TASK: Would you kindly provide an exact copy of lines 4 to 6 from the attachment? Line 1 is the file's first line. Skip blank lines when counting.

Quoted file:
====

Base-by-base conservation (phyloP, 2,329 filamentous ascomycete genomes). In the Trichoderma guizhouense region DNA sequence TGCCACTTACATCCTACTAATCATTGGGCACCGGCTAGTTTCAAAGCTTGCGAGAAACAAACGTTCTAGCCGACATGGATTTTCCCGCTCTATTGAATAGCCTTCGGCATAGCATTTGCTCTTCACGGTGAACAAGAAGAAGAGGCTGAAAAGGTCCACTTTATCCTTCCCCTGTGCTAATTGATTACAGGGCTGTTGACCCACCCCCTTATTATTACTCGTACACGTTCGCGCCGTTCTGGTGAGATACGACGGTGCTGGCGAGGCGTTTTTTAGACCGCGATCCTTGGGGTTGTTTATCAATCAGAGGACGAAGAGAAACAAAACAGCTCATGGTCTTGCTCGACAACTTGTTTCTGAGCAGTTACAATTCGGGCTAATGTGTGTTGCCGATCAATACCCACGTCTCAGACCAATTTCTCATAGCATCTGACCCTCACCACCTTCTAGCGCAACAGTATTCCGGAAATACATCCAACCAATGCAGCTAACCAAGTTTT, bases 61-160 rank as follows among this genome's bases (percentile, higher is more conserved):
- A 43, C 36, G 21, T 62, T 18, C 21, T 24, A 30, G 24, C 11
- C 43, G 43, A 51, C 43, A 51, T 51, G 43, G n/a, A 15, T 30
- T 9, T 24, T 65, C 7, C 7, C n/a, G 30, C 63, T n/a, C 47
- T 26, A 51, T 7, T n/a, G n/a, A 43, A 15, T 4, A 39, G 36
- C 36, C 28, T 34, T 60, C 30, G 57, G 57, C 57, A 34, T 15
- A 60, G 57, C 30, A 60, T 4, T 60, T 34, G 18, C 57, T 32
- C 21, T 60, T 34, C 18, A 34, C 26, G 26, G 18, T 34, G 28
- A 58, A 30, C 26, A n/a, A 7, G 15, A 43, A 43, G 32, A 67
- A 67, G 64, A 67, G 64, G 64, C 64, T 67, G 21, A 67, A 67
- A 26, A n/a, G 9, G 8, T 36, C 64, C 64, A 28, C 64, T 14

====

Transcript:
- T 9, T 24, T 65, C 7, C 7, C n/a, G 30, C 63, T n/a, C 47
- T 26, A 51, T 7, T n/a, G n/a, A 43, A 15, T 4, A 39, G 36
- C 36, C 28, T 34, T 60, C 30, G 57, G 57, C 57, A 34, T 15